I will walk around and turn lights on and off, on and off. There is a panel of switches on the wall before the hall opens up into two huge, tall rooms. I will switch the spotlights on in the living room, illuminating the fireplace, the sofa. I will switch the light off and turn on the spotlights in the hallway; over the front of the door. I will run from the wall and stand in the spotlight. I will bathe in the light like a star and I will say, "Thank you for coming tonight to my poetry reading."
I will be wearing the dress my mother didn't wear. It is long, black and 100 percent polyester, my favorite fabric because it flows. I will wear her dress and her shoes and I will be her.
With the spotlights aimed right at me, I will clear my throat and read a poem from her book. I will read it with her distinctive and refined Southern inflection.
I will turn off all the lights in the house and go into my bedroom, close the door. My bedroom is deep blue. Bookshelves are attached to the wall with brackets on either side of my window; the shelves themselves are lined with aluminum foil. I like things shiny.
My shiny bookshelves are lined with treasures. Empty cans, their labels removed, their ribbed steel skins polished with silver polish. I wish they were gold. I have rings there, rings from our trip to Mexico when I was five. Also on the shelves: pictures of jewelry cut from magazines, glued to cardboard and propped upright; one of the good spoons from the sterling silver my grandmother sent my parents when they were married; silver my mother hates ("God-awful tacky") and a small collection of nickels, dimes and quarters, each of which has been boiled and polished with silver polish while watching Donnie and Marie or Tony Orlando and Dawn.
I love shiny things, I love stars. Someday, I want to be a star, like my mother, like Maude.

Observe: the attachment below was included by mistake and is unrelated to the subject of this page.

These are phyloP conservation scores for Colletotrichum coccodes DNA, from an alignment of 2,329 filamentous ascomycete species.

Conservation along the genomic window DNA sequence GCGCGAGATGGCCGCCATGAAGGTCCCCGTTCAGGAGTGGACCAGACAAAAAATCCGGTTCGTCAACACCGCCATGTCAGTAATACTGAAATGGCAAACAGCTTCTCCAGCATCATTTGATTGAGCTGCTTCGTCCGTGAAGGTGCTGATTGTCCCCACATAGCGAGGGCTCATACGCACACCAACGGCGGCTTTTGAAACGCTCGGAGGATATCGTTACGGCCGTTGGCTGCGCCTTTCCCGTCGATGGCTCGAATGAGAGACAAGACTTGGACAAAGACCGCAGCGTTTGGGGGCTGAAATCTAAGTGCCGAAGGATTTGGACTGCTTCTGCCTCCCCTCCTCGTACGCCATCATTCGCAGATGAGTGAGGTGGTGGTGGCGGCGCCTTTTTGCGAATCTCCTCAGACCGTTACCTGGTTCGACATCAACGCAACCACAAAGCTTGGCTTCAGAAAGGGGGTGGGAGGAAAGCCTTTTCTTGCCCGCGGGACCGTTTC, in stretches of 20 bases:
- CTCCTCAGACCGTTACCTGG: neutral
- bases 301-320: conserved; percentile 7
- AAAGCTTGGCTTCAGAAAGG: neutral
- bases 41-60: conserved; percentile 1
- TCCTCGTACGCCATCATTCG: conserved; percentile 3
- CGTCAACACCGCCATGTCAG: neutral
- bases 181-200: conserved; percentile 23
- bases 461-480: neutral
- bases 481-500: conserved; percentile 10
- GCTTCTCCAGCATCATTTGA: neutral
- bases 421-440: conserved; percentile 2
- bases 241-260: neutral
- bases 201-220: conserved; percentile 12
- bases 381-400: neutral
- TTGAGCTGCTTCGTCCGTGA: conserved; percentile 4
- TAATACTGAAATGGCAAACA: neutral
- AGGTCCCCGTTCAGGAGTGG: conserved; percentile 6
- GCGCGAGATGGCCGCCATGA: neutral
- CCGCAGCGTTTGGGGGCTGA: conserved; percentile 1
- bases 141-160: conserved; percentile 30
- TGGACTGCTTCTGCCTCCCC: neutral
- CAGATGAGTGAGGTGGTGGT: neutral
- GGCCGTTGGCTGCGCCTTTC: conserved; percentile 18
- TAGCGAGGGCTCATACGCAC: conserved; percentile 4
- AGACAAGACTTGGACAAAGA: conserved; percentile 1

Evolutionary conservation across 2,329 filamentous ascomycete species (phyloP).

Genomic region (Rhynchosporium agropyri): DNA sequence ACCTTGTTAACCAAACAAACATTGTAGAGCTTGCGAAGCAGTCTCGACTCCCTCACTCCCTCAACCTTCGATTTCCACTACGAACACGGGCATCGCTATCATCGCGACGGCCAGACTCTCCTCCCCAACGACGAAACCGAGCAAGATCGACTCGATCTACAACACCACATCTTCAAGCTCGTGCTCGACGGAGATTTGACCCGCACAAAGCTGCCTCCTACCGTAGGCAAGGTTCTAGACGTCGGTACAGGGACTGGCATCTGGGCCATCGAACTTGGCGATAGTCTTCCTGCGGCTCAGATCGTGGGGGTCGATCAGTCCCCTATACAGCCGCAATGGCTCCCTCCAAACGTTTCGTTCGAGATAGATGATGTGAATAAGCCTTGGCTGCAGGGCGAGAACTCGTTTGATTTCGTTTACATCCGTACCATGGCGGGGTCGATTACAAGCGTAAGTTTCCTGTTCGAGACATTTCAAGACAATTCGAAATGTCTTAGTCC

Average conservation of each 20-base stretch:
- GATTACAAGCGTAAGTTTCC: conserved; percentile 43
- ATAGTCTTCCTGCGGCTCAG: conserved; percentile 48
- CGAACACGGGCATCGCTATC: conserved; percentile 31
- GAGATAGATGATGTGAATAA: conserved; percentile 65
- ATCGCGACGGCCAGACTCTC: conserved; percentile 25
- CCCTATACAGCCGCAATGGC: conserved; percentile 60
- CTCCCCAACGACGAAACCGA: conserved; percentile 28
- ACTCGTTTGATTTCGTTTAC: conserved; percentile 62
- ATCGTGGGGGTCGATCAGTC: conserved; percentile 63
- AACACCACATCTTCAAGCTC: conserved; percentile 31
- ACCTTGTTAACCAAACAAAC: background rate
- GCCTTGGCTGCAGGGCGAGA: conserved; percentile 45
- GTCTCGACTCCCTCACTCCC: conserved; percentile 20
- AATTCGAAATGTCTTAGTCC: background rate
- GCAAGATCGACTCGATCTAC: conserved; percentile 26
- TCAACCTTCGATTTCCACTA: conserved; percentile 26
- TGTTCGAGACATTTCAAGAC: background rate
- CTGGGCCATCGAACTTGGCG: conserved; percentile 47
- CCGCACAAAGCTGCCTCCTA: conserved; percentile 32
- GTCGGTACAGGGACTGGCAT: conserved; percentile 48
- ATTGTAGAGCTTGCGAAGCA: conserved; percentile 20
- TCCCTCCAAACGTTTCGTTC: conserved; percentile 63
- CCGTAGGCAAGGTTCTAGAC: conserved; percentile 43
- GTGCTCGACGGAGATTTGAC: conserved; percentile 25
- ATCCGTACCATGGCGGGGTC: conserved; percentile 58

The sliding doors to my closet are covered with mirror squares I bought with my allowance. The mirrors have veins of gold streaking through them. I stuck them to the doors myself.
I will aim my desk lamp into the center of the room and stand in its light, looking at myself in the mirror. "Hand me that box," I will say to my reflection. "Something isn't right here."
Chapter TwoLITTLE BOY BLUE NAVY BLAZER
My fondness for formal wear can be traced to the womb. While pregnant with me, my mother blasted opera on her record player while she sat at the kitchen table addressing SASEs to The New Yorker. Somehow, on the deepest, most base genetic level, I understood that the massively intense music I heard through her flesh was being sung by fat people dressed in cummerbunds and enormous sequined gowns.
When I was ten, my favorite outfit was a navy blazer, a white shirt and a red clip-on tie. I felt I looked important. Like a young king who had ascended the throne because his mother had been beheaded.
I flatly refused to go to school if my hair was not perfect, if the light didn't fall across it in a smooth, blond sheet. I wanted my hair to look exactly like the mannequin boys' at Ann August, where my mother shopped. One stray flyaway was enough to send the hairbrush into the mirror and me running for my room in tears.
And if there was lint on my outfit that my mother couldn't remove with masking tape, that was a better reason to stay home than strep throat. In fact, the only day of the year I actually liked going to school was the day the school photo was taken. I loved that the photographer gave us combs as parting gifts, like on a game show.
Throughout my childhood, while all the other kids were starting fights, playing ball and getting dirty, I was in my bedroom polishing the gold-tone mood rings I made my mother buy me at Kmart and listening to Barry Manilow, Tony Orlando and Dawn and, inexplicably, Odetta. I preferred albums to the more modern eight tracks. Albums came with sleeves which reminded me of clean underwear. Plus, the pictures were bigger, making it easier to see each follicle of Tony Orlando's shiny arm hair.
I would have been an excellent member of the Brady Bunch. I would have been Shaun, the well-behaved blond boy who caused no trouble and helped Alice in the kitchen, then trimmed the split ends off Marcia's hair. I would have not only washed Tiger, but then conditioned his fur. And I would have cautioned Jan against that tacky bracelet that caused the girls to lose the house-of-cards-building contest.
My mother chain-smoked and wrote confessional poetry around the clock, taking breaks during the day to call her friends and read drafts of her latest poem. Occasionally she would ask for my opinion.
"Augusten, I've been working on what I believe could be the poem that finally makes it into The New Yorker. I believe it could make me a very famous woman. Would you like to hear it?"
I turned away from the mirror on my closet door and set
the hairbrush on my desk.